Sitting in traffic on the Chinatown bus gave me a chance to type up these notes from a visit to Tamarind restaurant in Luang Prabang. Run by a Lao and Aussie couple, it fills a great chow niche: translating local foods for people like us who seriously want to learn, but may be hampered by language constraints or an insufficient knowledge base from getting too far just poking around the market. It’s not a substitute for foraging on your own, but I think it’s an excellent option to add to the mix and may reach people who aren't as comfortable with the wet market scene (everyone has to start somewhere!). They do several different “tasting menus,” some of which seemed oriented towards allowing solo travelers to meet up – good to know if you’re traveling on your own -- and plenty of snacks and cute drinks. It’s also very cute spot. Of course, you pay for cute and for great English – prices are about Western standards.
We did something billed as an “adventure” menu. The name seems designed to draw in the ant-egg crowd, but I was pleased to learn from Carolyn, the Aussie proprietor, that she actually meant it to be a more serious exploration of texture and nuance. She was very available to chat about each of the ingredients, which was a hugely important part of the value of the meal.
Course one: dips and vegetables -- the least exotic, but most interesting course. I think it had:
-- jaew makhak: a sour fruit dip.
-- rattan jaew: this was amazing – made from the core of rattan, as in furniture. Not surprisingly, it was like bamboo, but softer and with a slightly different flavor. Probably my favorite of this course.
-- 3 powdered blends for dipping sticky rice:
-- mak phak, or powdered toasted pumpkin seeds, which were nutty and luscious;
-- khae, the river weed you see everywhere in its seaweed form. It tastes much “greener” and chlorophyllier as a powder
-- pak ghat – I can’t remember what this was.
--Sup pak mak mee: typically steamed veggies in leaf with herbs and sesame; in our case, it was steamed jackfruit. Very bitter and good.
-- Various veggies, including kum kadao, a very bitter green; pak GOOT, a spirally fern; and mak fak, a pumpkin vine. The last two were spectacularly good.
--Khao tome: rice and taro inside, a counterpart to the bitter greens
-- Tao: a sticky green, bland and sweet.
Course two: ways of preserving meat. This is meant to show a variety of ways you can keep meat without refrigeration.
--Beef Jerky: certainly the most familiar. A very good, chewy, flavorful version.
-- Brushed pork: like cotton candy, but pork! What could be better? Seriously, it is a deep tawny pile, like insulation, of pork that was dried, and then scraped off with a brush. It melts in your mouth with sweet porky goodness. Nothing freaky or strange about it. I forget what it was called.
-- Pickled fish innards: I’m still fairly adverse to fishiness, so I’m not a good judge here, but this was seriously, seriously strong tasting stuff. It makes pla raa taste like wonder bread. I just dabbed the tiniest corner of my sticky rice into it and retched.
-- Fish preserved in salt and sticky rice--I don't remember this.
-- Moo sod: I think this is the same as naem: raw pork, pork skin, salt and garlic are chopped together, then wrapped in a banana leaf to ferment for a few days, resulting in a rubbery, pink mass. I didn’t care for it too much plain because I’m not big into cold cuts and preserved meat (as you are seeing, my curiosity exceeds my taste buds). But a few days later we cooked with it – just sautéed it with scrambled eggs – and then I really appreciated its salty, flavorful punch.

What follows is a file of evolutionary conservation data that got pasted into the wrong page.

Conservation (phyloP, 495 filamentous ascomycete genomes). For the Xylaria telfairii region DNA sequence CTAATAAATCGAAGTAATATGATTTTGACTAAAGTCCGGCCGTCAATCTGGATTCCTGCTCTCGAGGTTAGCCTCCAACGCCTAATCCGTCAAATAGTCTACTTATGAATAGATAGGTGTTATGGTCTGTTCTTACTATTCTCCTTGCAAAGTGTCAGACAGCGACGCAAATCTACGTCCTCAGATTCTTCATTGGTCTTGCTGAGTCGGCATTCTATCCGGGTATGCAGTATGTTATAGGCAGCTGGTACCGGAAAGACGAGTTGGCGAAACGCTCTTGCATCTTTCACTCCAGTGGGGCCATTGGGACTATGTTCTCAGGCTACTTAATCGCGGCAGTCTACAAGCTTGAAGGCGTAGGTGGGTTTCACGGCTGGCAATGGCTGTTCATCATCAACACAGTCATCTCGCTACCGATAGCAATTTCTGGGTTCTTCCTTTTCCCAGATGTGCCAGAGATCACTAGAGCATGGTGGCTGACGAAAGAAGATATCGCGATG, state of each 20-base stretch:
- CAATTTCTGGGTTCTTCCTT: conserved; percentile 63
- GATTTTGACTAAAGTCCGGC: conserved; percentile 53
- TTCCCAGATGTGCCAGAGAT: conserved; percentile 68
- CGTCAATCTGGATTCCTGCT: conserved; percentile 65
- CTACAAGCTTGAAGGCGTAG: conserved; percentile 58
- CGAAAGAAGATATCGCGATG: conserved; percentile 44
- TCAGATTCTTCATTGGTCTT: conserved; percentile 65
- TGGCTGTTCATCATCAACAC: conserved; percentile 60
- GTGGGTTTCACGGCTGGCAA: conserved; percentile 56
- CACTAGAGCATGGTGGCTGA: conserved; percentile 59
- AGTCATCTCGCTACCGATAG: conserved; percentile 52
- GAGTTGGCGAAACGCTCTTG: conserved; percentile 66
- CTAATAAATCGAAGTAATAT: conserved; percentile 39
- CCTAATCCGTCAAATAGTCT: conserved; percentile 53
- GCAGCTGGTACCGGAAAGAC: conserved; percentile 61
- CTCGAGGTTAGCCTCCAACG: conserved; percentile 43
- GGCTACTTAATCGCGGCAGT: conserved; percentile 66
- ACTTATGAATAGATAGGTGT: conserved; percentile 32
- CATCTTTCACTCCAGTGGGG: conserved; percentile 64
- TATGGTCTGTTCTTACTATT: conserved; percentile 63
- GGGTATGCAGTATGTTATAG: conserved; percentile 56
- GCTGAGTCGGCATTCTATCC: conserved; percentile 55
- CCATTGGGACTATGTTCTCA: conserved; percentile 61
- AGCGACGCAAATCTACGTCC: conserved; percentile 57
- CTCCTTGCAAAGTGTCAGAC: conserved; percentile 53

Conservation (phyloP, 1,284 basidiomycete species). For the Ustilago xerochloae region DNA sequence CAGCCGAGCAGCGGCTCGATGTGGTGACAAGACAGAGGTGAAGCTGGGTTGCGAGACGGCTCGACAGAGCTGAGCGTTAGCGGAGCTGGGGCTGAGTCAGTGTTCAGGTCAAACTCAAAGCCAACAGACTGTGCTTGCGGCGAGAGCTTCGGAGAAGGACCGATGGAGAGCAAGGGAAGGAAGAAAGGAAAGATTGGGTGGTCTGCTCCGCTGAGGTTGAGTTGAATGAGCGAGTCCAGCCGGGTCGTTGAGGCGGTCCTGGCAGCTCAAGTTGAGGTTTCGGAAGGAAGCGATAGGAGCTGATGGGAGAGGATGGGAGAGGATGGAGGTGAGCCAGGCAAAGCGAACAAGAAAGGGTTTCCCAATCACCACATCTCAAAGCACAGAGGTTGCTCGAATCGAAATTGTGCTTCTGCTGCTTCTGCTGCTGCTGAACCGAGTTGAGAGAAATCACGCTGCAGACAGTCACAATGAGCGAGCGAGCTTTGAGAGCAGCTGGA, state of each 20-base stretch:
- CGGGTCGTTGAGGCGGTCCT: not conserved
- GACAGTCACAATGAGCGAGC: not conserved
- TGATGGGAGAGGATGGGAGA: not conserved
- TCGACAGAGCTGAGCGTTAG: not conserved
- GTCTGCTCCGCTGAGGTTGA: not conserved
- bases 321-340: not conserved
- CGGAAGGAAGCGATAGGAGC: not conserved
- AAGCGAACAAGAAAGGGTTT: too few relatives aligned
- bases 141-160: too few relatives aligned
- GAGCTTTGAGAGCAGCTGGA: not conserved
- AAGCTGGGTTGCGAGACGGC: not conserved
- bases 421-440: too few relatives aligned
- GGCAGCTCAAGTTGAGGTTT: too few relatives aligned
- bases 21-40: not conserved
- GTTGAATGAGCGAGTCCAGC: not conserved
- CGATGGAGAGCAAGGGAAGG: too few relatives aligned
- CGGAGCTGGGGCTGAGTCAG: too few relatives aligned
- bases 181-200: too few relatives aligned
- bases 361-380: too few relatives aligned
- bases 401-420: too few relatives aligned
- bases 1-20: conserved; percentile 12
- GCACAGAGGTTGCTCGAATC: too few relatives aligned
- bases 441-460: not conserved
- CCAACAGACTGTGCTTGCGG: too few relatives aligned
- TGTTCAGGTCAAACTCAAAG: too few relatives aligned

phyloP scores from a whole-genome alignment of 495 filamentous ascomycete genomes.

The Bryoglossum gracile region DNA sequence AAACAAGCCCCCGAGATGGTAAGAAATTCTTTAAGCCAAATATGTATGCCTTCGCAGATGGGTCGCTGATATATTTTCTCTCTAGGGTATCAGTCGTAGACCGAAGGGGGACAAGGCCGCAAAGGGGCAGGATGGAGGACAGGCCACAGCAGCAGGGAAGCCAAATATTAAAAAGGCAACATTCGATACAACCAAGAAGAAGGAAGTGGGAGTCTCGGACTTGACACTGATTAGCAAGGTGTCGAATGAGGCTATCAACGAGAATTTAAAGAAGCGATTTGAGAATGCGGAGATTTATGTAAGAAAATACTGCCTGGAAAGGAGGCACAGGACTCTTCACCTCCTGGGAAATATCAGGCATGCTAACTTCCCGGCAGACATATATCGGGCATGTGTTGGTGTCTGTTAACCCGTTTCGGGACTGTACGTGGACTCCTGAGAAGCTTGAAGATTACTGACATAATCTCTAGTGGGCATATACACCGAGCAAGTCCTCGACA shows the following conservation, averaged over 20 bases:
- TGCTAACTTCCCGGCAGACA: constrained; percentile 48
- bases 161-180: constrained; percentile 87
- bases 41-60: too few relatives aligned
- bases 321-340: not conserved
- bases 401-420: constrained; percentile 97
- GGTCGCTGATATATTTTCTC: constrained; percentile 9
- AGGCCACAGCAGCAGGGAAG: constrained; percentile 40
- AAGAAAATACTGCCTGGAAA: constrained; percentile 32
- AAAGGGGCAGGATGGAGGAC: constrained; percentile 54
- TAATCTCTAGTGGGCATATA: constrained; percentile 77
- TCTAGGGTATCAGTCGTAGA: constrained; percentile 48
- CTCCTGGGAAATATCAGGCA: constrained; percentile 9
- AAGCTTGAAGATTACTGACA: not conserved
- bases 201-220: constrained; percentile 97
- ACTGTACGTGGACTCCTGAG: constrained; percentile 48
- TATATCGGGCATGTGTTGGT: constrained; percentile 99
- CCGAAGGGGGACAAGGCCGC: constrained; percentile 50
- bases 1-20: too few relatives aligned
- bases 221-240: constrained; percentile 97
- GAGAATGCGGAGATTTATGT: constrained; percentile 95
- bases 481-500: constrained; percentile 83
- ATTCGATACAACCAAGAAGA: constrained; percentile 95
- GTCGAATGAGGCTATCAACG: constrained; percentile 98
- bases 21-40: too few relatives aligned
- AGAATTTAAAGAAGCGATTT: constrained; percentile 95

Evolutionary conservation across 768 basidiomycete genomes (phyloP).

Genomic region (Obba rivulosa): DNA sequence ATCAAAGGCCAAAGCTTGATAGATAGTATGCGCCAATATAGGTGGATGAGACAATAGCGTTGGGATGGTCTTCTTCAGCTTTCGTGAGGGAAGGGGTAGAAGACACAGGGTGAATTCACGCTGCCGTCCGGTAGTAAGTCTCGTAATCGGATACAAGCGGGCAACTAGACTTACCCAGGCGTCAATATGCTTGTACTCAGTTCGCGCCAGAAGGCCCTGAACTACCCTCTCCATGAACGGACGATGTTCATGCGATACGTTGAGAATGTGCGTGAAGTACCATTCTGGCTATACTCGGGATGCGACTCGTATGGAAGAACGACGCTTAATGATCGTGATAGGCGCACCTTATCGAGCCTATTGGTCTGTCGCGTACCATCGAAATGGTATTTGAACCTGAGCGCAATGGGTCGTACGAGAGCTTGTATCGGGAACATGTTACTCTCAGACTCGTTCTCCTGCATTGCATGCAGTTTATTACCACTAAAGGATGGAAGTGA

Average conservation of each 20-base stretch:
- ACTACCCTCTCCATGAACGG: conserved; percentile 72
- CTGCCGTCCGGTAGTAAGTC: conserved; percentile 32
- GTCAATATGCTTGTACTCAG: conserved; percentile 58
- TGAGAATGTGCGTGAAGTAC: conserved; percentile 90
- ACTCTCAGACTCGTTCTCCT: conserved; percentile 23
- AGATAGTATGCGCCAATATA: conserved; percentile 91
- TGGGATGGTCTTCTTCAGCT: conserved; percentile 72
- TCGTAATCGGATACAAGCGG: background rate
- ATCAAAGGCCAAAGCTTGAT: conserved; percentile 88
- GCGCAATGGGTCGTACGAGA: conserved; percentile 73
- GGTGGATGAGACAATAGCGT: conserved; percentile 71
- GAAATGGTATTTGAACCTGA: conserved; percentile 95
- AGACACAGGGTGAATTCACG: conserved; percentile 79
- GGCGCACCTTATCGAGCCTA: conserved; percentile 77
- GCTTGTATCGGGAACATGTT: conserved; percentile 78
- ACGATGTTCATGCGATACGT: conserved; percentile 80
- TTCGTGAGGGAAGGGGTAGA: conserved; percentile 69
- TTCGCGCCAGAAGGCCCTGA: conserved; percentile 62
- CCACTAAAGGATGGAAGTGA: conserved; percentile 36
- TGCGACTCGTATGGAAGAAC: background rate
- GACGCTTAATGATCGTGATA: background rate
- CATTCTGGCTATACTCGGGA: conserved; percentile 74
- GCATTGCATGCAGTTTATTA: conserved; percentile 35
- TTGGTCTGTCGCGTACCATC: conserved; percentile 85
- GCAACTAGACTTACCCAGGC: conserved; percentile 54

-- Stuffed bamboo shoot with chicken. Perfectly fine, much better than the one I had at 3 Nagas, though not really all that interesting.
Course three: fodder for blogs, or, various protein sources.
This is somewhat market-based. What I liked was that the proprietor didn’t really sensationalize strange bugs, but just pointed out that they were different textural experiences to try.
-- Frog mok: I expected this to be like other moks I’ve known, chopped up meat mixed with herbs and steamed in a banana leaf. It was, but it was the whole uncut frog, with all the herbs – mostly dill – and sticky rice powder, basil and wild lime leaves packed around it. Steamed whole big frog looks really unpleasant. It was a much, much stronger tasting frog than those I’ve known before.
-- Grilled baby frog: on skewers, small and crunchy, a little dank tasting and really just about crunch.
-- Ant egg omelette. Really wonderful lemon flavor, like a lemo poppy seed muffin.
-- Moth larvae -- duang PAO: these were pretty damn big, maybe thumb size or more. A squirt, then tart, then kind of nasty. Not worth making a big fuss over.
There was also some wonderful veggie thrown in that she called an "earring flower," something like dok daeng.
There was also some other kind of dried or preserved fish that I don’t remember, except again it was very intense.
Course 4: miang padek.
A nice closer was the miang. This one is meant to accompany their pa dek (fermented fish) sauce, which was nicely balanced with fruitiness. It had typical miang accompaniments, along with a lot of herbs--mint, dill, basil, cilantro -- and some lemongrass and veggies like long beans. Of course, we were too stuffed to finish.
Tamarind is hard to miss since it has posted signs all around town, and is in the heart of the massively gentrified historic district. It's right by L'Elephant. This will make sense to you once you are in LP, trust me.
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